Tuesday, February 4, 2014

Where Do Players Come From (Part 2)

As I've gained experience playing this game I've developed my own ideas as to the value of draft picks such as how they compare in value to international signings and when a pick should be forfeited to sign Type A free agents.  I've also enjoyed reading the ideas of others on the message board, but until now I've never attempted to aggregate the data and look at any actual numbers or trends.

And although I love the newer "sabermetric" statistics and to read about new ideas and theories in the world of baseball statistics, I am most certainly not a statistician.  So I'm not putting forth any grand conclusions here.  I'm simply sharing the data in the hope that others might be interested in discussing what they mean and suggesting other things to investigate.

From the beginning of this world through the end of season 25, there have been 4228 players to appear on a major league roster.  Of those, 1741 were created during world creation, 595 were signed as international free agents and 1888 were drafted.  It is these 1888 drafted players we are looking at here.

First, if we simply group these 1888 players by the round they were drafted in we will see that it is extremely top heavy as expected.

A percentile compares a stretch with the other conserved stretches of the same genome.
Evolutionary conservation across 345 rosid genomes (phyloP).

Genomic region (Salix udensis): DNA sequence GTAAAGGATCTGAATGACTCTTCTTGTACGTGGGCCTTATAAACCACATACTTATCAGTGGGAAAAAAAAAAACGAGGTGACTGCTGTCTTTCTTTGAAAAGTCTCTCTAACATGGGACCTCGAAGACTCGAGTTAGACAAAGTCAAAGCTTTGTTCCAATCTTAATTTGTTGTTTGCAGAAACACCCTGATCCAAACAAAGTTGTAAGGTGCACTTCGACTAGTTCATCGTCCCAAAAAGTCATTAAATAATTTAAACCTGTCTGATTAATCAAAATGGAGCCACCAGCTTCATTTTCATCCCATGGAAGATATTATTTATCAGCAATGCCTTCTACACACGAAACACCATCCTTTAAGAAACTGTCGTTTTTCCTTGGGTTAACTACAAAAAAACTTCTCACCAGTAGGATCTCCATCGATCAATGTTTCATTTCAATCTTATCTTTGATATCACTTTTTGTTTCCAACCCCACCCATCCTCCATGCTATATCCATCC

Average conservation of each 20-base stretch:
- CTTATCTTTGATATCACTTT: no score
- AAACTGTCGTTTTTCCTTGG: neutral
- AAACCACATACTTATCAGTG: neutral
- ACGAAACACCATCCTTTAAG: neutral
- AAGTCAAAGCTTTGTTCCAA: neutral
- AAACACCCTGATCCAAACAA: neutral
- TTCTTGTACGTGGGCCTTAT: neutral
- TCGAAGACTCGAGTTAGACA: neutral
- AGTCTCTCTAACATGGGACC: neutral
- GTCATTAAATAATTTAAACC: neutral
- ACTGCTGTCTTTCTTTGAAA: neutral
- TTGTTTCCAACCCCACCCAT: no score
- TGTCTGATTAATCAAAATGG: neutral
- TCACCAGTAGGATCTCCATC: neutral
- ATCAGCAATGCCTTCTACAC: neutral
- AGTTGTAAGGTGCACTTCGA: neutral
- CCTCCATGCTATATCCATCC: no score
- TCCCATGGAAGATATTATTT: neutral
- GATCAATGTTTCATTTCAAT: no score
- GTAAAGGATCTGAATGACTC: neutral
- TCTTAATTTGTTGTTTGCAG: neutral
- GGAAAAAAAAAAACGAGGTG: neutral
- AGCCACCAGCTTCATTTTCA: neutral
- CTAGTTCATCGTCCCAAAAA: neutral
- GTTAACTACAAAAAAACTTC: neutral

Now realistically, we are looking at maybe 21 years of draft data since even the most advanced college players typically need a couple of years in the minors to develop and haven't yet made it on an MLB roster. So the 6th round has given us about one player per year to make an appearance on a MLB roster and it quickly drops to a half player and less beyond that.  And this is simply making an appearance on a MLB roster, not being a real contributor by any means.

If you set very minimum career requirements of achieving 600 at bats, pitching 200 innings or appearing in 40 games as a pitcher, the numbers change to the following.

So from this, it appears your chances of drafting a player who ever plays a meaningful role on your MLB team beyond the 3rd round is very unlikely.  And as we all know, the depth of each draft varies significantly so some years you can get a decent player in the supplemental or 2nd round and some years even the players at the bottom of the 1st round are garbage.

The one player drafted in the 25th round stuck out to me so I had to look him up.  He was Ethan Wyatt, a relief pitcher drafted in season 16 by the Cubs who was a Diamond in the Rough and became just good enough to have a couple of decent seasons in MLB bullpens.  

The other players taken after the 10th round were mostly relief pitchers and defensive catchers.  Other notables include Cliff Jones who has a high power/eye player that managed to have a couple of decent seasons and Ellis Higginson who is still active and currently has a career .391 OBP.  Both of these players were also Diamonds in the Rough.  And Jared Boone was a pretty solid back of the rotation SP for several seasons.

In the next post, we will focus on the 1st round picks and look at those players by draft position.

1 comment:

Matthew Andrews said...

Justin ... You had me with the first post. I can't wait for more - keep the info posts coming!